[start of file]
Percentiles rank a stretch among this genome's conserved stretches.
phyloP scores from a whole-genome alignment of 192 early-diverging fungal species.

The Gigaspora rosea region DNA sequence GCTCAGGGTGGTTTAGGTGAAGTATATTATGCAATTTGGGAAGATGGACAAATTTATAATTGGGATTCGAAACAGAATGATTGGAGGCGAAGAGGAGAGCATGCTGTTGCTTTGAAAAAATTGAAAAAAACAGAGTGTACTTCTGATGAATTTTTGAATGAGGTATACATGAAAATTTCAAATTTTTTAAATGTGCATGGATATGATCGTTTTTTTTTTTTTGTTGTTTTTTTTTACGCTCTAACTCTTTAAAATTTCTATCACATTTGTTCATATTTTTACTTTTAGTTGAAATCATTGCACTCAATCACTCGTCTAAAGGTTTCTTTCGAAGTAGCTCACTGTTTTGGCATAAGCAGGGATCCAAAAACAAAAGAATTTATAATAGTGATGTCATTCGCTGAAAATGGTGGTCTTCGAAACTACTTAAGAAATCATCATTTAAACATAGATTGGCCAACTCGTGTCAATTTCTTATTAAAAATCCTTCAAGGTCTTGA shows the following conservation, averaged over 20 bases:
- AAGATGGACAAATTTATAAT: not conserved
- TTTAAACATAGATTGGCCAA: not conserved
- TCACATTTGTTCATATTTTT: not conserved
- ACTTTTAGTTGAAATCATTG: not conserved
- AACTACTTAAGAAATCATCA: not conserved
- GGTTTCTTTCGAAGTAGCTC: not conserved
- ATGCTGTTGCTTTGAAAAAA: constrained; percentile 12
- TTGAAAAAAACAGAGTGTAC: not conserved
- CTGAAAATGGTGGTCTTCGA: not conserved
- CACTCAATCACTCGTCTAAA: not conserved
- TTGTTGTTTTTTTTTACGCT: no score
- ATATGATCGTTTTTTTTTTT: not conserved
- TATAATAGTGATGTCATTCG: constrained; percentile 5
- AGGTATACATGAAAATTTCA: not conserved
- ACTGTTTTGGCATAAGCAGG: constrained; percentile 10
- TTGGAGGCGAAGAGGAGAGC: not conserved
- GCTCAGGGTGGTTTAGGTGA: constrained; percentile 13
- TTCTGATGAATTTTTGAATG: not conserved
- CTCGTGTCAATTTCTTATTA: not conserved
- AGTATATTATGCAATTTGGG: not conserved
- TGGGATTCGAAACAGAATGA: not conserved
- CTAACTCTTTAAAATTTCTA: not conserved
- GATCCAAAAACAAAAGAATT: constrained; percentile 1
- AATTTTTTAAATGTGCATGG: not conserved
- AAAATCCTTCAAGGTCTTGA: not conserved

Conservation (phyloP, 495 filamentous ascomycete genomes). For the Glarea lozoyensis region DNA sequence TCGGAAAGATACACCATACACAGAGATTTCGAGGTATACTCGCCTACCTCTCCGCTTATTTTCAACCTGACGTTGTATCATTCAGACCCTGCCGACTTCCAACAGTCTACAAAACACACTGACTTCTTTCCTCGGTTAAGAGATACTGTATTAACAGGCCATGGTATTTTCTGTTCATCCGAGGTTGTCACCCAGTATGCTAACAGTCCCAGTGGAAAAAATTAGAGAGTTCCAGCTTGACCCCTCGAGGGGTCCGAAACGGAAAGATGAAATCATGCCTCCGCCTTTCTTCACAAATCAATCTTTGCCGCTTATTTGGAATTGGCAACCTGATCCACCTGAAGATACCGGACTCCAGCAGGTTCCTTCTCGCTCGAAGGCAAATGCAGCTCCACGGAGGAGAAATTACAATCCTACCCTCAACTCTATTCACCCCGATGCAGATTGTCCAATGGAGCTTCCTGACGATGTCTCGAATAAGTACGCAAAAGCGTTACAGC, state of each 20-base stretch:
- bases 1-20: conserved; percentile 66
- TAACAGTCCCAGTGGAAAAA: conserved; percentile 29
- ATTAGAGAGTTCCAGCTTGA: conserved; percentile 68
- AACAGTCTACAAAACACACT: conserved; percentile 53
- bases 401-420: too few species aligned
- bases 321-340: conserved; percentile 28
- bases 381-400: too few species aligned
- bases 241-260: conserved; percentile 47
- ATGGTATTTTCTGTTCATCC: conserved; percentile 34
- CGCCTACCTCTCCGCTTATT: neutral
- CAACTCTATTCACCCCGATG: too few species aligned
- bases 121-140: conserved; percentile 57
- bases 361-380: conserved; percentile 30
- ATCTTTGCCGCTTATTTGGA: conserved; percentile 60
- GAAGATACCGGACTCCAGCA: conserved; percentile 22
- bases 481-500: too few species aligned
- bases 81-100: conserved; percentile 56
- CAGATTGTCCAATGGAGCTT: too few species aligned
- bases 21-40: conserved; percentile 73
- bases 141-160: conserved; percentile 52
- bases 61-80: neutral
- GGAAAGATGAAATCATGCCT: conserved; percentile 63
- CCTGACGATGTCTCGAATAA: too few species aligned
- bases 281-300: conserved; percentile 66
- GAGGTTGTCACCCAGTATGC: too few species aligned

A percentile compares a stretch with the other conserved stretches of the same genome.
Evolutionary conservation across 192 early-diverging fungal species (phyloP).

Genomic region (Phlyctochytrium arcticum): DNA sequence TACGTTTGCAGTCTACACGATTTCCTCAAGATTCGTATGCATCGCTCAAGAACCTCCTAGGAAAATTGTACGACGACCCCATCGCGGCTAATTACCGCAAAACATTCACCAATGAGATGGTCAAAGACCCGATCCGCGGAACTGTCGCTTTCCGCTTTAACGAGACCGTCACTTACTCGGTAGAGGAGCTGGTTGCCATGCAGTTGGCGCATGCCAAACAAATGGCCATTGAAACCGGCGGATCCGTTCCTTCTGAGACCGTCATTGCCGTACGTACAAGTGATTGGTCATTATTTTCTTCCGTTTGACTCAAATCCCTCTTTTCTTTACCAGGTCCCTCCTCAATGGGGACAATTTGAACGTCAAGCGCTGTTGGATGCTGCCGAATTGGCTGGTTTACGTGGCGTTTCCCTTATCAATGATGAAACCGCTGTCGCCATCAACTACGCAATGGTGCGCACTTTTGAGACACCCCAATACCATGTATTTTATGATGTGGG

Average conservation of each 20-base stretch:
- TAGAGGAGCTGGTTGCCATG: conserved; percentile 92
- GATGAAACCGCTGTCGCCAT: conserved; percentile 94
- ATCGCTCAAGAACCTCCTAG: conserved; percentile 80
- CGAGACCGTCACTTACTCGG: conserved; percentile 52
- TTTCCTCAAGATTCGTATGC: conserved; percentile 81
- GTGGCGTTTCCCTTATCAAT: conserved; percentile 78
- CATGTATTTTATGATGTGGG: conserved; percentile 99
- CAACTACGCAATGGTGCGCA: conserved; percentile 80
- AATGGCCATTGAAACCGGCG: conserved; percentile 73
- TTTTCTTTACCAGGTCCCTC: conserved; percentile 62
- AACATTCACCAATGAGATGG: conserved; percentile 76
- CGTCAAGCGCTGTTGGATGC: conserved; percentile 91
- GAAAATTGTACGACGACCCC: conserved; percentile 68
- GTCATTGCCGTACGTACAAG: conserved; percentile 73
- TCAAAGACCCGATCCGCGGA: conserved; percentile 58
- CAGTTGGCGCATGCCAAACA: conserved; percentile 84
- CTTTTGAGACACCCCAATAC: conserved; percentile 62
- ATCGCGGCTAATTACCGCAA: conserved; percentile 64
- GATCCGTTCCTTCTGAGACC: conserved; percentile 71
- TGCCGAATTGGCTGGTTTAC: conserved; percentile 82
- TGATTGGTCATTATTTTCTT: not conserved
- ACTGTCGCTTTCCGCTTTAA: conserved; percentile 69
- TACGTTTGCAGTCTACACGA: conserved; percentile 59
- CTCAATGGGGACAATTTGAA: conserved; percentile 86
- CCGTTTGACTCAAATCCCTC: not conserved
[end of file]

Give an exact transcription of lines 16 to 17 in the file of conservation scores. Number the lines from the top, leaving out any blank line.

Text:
- TATAATAGTGATGTCATTCG: constrained; percentile 5
- AGGTATACATGAAAATTTCA: not conserved